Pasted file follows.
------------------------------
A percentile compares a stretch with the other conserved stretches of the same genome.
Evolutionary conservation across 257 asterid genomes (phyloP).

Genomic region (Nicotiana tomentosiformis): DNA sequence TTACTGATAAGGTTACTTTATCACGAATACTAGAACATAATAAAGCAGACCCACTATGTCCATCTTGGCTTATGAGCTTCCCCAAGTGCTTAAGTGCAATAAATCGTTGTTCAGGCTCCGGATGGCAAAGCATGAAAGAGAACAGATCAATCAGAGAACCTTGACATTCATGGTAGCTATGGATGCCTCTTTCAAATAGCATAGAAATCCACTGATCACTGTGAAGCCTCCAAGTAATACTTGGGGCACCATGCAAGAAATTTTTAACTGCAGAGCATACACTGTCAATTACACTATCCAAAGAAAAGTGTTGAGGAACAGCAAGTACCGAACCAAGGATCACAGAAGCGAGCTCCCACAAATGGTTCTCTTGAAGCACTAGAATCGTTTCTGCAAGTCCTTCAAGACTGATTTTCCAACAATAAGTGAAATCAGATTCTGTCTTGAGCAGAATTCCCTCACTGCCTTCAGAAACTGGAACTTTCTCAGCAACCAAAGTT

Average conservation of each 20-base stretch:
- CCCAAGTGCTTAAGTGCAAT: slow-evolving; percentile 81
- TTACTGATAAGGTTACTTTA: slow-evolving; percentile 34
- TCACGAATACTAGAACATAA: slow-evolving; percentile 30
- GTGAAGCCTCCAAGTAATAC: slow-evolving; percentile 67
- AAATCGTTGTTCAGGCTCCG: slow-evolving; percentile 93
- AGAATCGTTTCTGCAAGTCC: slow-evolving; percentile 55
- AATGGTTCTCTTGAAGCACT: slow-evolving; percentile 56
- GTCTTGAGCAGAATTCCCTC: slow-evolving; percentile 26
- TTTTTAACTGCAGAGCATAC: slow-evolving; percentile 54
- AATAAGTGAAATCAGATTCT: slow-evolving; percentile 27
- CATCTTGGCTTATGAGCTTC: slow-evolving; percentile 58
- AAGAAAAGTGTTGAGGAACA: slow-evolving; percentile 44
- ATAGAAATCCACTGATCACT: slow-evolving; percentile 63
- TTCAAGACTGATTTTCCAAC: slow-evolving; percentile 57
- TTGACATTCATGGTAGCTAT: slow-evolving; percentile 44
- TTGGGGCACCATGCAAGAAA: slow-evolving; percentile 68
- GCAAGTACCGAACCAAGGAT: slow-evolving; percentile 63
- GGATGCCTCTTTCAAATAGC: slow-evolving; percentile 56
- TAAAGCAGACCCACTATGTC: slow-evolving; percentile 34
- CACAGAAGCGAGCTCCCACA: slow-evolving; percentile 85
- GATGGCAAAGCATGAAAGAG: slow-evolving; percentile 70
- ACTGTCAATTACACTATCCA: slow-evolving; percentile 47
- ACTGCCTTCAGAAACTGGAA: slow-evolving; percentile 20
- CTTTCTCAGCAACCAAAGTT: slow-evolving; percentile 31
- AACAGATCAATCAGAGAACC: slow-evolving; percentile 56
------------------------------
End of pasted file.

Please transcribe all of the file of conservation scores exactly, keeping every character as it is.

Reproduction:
A percentile compares a stretch with the other conserved stretches of the same genome.
Evolutionary conservation across 257 asterid genomes (phyloP).

Genomic region (Nicotiana tomentosiformis): DNA sequence TTACTGATAAGGTTACTTTATCACGAATACTAGAACATAATAAAGCAGACCCACTATGTCCATCTTGGCTTATGAGCTTCCCCAAGTGCTTAAGTGCAATAAATCGTTGTTCAGGCTCCGGATGGCAAAGCATGAAAGAGAACAGATCAATCAGAGAACCTTGACATTCATGGTAGCTATGGATGCCTCTTTCAAATAGCATAGAAATCCACTGATCACTGTGAAGCCTCCAAGTAATACTTGGGGCACCATGCAAGAAATTTTTAACTGCAGAGCATACACTGTCAATTACACTATCCAAAGAAAAGTGTTGAGGAACAGCAAGTACCGAACCAAGGATCACAGAAGCGAGCTCCCACAAATGGTTCTCTTGAAGCACTAGAATCGTTTCTGCAAGTCCTTCAAGACTGATTTTCCAACAATAAGTGAAATCAGATTCTGTCTTGAGCAGAATTCCCTCACTGCCTTCAGAAACTGGAACTTTCTCAGCAACCAAAGTT

Average conservation of each 20-base stretch:
- CCCAAGTGCTTAAGTGCAAT: slow-evolving; percentile 81
- TTACTGATAAGGTTACTTTA: slow-evolving; percentile 34
- TCACGAATACTAGAACATAA: slow-evolving; percentile 30
- GTGAAGCCTCCAAGTAATAC: slow-evolving; percentile 67
- AAATCGTTGTTCAGGCTCCG: slow-evolving; percentile 93
- AGAATCGTTTCTGCAAGTCC: slow-evolving; percentile 55
- AATGGTTCTCTTGAAGCACT: slow-evolving; percentile 56
- GTCTTGAGCAGAATTCCCTC: slow-evolving; percentile 26
- TTTTTAACTGCAGAGCATAC: slow-evolving; percentile 54
- AATAAGTGAAATCAGATTCT: slow-evolving; percentile 27
- CATCTTGGCTTATGAGCTTC: slow-evolving; percentile 58
- AAGAAAAGTGTTGAGGAACA: slow-evolving; percentile 44
- ATAGAAATCCACTGATCACT: slow-evolving; percentile 63
- TTCAAGACTGATTTTCCAAC: slow-evolving; percentile 57
- TTGACATTCATGGTAGCTAT: slow-evolving; percentile 44
- TTGGGGCACCATGCAAGAAA: slow-evolving; percentile 68
- GCAAGTACCGAACCAAGGAT: slow-evolving; percentile 63
- GGATGCCTCTTTCAAATAGC: slow-evolving; percentile 56
- TAAAGCAGACCCACTATGTC: slow-evolving; percentile 34
- CACAGAAGCGAGCTCCCACA: slow-evolving; percentile 85
- GATGGCAAAGCATGAAAGAG: slow-evolving; percentile 70
- ACTGTCAATTACACTATCCA: slow-evolving; percentile 47
- ACTGCCTTCAGAAACTGGAA: slow-evolving; percentile 20
- CTTTCTCAGCAACCAAAGTT: slow-evolving; percentile 31
- AACAGATCAATCAGAGAACC: slow-evolving; percentile 56